Battlestar Galactica

Season 4 Episode 15

No Exit

Aired Friday 10:00 PM Feb 13, 2009 on Syfy



  • Trivia

    • Cylon timeline:

      The Final Five escaped the nuclear holocaust on Earth several thousand years prior to the events of the series. They developed resurrection technology, and traveled (without faster-than-light drives, hence the amount of time it took) to the Twelve Colonies to convince the humans not to repeat their mistake and develop artificial life again. They were too late, as the humans were already at war with the Centurions, who had begun to create humanoid life (the Hybrids).

      The Final Five gave the Centurions resurrection technology and developed eight humanoid models, the seven known models and "Number Seven," or "Daniel." The Number Seven line was apparently wiped out entirely by the Cavils (Number Ones).

      So, apparently (as of this episode), there were actually 13 Cylon models, though only 12 now exist.

    • This episode opened with a completely new introductory sequence with the following text:

      This has all happened before
      and it will happen again

      The Cylons were created by Man
      They rebelled
      Then they vanished

      Forty years later they came back

      They evolved

      50,298 human survivors
      Hunted by the Cylons

      Eleven models are known
      One was sacrificed

  • Quotes

    • Laura Roslin: (to Lee) My only concern about you is that you're so hell-bent on doing the right thing that you sometimes don't do the smart thing.

    • Tigh: Yeah, you point a finger back far enough and some germ gets blamed for splitting in two.

    • Ellen: Hello John.
      Cavil: I don't care for that name. I think you know that.
      Ellen: I named you after my father.
      Cavil: And you made me in his image. Thanks a million for that.

  • Notes

    • John Hodgman, well known as the personification of PC in the recent Apple Macintosh commercials, appears in a guest role as Dr. Gerard.

    • James Callis is listed in the opening credits but does not appear in this episode.

    • As of the main title sequence, there are 39,556 survivors remaining in the Colonial fleet, 47 fewer than at the beginning of the previous episode.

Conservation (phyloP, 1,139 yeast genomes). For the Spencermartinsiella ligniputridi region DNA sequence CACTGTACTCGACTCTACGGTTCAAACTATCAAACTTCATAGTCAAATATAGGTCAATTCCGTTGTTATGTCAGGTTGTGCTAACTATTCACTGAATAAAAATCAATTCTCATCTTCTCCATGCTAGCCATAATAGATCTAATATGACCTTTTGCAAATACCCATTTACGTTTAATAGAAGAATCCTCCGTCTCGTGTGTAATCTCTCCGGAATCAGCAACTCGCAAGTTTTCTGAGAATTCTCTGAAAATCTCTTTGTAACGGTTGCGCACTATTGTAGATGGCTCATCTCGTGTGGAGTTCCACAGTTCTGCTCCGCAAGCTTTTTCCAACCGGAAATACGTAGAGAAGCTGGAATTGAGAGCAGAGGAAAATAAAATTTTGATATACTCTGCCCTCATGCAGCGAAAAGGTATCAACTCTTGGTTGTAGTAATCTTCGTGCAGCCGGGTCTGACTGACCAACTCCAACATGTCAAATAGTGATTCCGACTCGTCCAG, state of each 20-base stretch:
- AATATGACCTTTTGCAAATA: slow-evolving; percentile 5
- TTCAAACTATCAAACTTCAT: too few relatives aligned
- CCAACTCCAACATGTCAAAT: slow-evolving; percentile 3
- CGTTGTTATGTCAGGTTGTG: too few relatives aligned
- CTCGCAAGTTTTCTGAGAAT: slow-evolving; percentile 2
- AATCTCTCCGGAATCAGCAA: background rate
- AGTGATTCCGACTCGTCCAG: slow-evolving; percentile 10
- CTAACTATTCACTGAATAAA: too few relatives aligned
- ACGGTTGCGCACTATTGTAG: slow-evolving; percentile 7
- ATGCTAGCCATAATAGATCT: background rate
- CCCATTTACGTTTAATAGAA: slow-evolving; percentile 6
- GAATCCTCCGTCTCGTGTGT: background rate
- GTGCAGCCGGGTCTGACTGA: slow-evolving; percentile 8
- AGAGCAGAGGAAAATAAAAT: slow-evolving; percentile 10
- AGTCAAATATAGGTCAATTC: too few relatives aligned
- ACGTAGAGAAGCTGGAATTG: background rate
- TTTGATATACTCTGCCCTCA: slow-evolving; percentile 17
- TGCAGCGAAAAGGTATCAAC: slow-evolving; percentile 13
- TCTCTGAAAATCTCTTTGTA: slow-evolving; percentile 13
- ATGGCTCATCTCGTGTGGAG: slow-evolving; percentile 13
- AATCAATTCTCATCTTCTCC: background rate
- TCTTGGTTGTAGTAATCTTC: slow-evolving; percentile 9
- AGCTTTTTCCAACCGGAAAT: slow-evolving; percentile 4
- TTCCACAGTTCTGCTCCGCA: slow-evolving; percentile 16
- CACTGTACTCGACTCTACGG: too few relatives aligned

• Allusions

    • When John was talking to Ellen in the resurrection chamber, he said that her ancestors did not crawl out of the swamp. This is a glib reference to the scientific theory of evolution and its explanation of the origins of humanity.

    • The apple

      When Cavil leaves Ellen and Boomer alone to talk, Ellen offers Boomer an apple. This is a likely reference to the Book of Genesis in The Bible and the "fruit" from the tree of knowledge of good and evil. Satan convinced Eve to eat the fruit of the tree. Eve in turn convinced Adam to eat the fruit.

      Cavil could be taking on the role of Satan, with Ellen as Eve. It should be pointed out that the Biblical text never mentions an apple but most people think of the fruit of the tree of knowledge as an apple.

      Furthermore, the consumption of the fruit is often thought of as a metaphor for sexual relations, that Eve had intercourse with Satan. Likewise, Ellen had engaged in sexual intercourse with Cavil in a previous episode, although the parallels get confused in terms of the creator-creation relationship between Cavil and Ellen.

      Ellen was trying to get Boomer to realize the difference between her philosophy and that of Cavil, and then to choose a side. That could be a more literal take on the idea of the apple representing knowledge of "good" and "evil".

    • The swirl

      Ellen mentions "the swirl" to Boomer, a reference to Ellen's sexual relationship with one of the Cavils on New Caprica in the Season 3 episode "Precipice". In the podcast for "Precipice", Ronald Moore confirmed that the use of the term "the swirl" in that episode was itself an allusion to the Seinfeld episode "The Fusilli Jerry". Ronald Moore is a fan of the Seinfeld series.

    • No Exit

      The episode title may refer to the traditional English-language translation of the title of Jean-Paul Sartre's 1944 existentialist play, Huis Clos. The play includes perhaps the most famous line from the French philosopher, "L'enfer, c'est les autres" or "Hell is other people."